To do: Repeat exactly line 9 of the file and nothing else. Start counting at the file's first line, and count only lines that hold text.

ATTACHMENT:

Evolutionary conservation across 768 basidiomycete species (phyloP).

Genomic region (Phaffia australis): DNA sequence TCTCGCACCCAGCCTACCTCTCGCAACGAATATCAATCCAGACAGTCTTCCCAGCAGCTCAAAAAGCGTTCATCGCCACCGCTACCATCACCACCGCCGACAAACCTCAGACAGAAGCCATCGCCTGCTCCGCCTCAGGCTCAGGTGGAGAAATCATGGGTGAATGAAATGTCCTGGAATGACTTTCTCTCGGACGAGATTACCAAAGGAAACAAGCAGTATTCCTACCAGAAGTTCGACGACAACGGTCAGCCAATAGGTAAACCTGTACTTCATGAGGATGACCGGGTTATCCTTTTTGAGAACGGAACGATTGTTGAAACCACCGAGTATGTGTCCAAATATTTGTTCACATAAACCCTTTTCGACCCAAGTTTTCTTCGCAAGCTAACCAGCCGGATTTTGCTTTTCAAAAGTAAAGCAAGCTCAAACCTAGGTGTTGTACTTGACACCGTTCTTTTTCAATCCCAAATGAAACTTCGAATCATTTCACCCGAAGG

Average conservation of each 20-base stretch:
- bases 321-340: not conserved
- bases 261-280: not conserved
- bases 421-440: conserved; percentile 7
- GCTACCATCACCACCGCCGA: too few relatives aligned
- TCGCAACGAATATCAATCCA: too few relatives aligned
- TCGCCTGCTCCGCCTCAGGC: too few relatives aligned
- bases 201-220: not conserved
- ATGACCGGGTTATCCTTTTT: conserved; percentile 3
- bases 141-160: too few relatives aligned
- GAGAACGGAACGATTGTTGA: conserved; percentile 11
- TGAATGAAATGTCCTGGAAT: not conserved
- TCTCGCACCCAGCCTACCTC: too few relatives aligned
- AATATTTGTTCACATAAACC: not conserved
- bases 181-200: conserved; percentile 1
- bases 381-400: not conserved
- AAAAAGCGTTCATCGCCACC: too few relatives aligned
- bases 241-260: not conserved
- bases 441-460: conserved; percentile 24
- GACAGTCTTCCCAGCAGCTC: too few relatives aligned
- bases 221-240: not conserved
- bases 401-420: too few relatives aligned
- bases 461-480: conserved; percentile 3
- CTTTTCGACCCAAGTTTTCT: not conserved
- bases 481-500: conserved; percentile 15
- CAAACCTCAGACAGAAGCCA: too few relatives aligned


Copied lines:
- TCGCCTGCTCCGCCTCAGGC: too few relatives aligned